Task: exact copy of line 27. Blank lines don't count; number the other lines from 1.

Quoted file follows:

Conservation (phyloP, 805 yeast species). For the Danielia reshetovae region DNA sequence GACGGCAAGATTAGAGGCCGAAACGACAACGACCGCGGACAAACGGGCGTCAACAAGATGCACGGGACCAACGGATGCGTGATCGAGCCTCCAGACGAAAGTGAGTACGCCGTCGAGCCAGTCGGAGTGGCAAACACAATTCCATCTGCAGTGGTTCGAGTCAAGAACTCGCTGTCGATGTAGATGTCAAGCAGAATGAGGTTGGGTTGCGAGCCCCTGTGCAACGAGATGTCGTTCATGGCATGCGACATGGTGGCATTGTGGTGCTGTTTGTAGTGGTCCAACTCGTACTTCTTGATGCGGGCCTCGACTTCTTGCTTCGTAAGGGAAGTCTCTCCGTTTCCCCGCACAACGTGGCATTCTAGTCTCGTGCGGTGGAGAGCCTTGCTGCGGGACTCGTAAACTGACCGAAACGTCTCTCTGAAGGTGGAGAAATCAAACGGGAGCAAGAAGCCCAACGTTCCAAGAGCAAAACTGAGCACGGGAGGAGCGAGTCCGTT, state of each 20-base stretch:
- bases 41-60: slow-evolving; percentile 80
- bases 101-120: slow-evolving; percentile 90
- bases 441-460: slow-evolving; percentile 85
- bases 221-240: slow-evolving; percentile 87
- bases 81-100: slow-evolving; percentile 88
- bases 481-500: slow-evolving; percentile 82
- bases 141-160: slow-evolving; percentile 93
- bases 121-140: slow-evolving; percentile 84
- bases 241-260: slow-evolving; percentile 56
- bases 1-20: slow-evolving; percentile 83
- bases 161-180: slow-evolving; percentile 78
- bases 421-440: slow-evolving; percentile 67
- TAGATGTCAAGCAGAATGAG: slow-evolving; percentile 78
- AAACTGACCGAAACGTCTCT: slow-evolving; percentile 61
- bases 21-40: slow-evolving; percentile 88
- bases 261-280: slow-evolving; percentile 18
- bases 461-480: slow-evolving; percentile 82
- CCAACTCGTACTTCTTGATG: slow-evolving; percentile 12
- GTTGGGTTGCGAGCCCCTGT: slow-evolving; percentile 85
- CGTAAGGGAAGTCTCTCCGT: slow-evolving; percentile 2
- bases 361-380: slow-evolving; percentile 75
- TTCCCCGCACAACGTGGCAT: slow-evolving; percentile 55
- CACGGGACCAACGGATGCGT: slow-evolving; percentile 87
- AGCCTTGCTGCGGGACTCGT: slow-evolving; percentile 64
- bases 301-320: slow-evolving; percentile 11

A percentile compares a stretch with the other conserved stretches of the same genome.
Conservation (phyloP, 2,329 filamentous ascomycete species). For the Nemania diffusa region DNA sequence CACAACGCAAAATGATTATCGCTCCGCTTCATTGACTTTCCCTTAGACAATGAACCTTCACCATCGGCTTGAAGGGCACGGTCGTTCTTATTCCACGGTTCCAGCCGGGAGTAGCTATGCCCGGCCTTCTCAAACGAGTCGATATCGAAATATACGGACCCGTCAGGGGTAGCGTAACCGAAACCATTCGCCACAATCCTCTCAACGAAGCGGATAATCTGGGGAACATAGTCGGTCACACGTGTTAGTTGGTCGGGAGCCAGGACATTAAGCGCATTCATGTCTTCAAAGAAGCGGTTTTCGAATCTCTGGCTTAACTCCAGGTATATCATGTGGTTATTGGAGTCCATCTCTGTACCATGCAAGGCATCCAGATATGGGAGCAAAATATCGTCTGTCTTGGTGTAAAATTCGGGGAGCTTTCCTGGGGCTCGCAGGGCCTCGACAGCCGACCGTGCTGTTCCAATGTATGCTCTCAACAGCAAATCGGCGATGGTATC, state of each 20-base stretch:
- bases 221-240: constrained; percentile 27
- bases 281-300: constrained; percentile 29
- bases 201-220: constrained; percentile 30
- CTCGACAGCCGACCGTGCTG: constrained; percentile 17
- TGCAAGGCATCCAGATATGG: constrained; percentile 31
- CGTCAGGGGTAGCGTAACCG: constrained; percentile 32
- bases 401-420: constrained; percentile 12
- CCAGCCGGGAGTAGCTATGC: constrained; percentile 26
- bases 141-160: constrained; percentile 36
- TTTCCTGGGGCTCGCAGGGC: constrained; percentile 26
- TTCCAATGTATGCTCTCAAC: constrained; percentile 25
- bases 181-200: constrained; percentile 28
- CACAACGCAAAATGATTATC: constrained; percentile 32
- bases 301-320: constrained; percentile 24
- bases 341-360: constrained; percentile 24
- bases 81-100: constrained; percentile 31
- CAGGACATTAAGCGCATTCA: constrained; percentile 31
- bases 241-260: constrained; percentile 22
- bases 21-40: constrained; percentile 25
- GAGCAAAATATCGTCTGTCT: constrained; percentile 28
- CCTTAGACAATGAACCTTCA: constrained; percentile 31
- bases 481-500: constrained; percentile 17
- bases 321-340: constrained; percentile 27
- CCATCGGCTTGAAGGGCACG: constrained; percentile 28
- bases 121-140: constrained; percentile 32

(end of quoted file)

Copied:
A percentile compares a stretch with the other conserved stretches of the same genome.